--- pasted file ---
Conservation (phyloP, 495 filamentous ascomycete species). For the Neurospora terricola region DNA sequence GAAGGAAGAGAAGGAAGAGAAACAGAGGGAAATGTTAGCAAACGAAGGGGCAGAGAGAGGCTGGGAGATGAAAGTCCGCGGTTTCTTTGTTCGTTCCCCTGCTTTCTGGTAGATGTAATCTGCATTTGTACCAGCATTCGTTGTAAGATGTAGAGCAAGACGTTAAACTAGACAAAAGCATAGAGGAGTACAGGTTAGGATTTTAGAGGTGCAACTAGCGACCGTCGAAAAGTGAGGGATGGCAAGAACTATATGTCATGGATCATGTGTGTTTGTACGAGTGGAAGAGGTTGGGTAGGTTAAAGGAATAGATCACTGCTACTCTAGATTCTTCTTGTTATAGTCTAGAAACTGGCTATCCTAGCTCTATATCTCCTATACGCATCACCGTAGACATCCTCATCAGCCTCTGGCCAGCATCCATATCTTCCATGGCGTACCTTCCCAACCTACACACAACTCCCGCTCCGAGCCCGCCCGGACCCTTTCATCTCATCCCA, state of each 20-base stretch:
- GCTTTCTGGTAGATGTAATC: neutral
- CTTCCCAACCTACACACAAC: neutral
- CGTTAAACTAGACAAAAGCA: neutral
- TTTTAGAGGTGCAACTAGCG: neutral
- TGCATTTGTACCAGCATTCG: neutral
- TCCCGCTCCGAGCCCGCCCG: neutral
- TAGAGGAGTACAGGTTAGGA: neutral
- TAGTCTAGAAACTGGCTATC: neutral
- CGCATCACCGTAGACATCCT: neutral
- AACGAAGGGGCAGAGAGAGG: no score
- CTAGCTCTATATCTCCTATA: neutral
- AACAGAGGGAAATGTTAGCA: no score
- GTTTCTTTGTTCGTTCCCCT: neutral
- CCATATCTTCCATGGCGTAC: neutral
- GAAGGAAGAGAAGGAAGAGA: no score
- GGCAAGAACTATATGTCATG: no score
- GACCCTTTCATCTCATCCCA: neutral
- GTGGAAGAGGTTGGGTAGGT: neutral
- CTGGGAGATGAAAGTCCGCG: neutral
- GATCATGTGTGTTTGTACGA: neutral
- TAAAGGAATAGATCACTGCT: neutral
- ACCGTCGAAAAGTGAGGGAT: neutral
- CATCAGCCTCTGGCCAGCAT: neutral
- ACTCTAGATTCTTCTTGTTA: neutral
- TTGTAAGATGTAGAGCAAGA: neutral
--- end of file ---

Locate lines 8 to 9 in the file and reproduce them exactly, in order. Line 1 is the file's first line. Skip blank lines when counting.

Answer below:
- TAGAGGAGTACAGGTTAGGA: neutral
- TAGTCTAGAAACTGGCTATC: neutral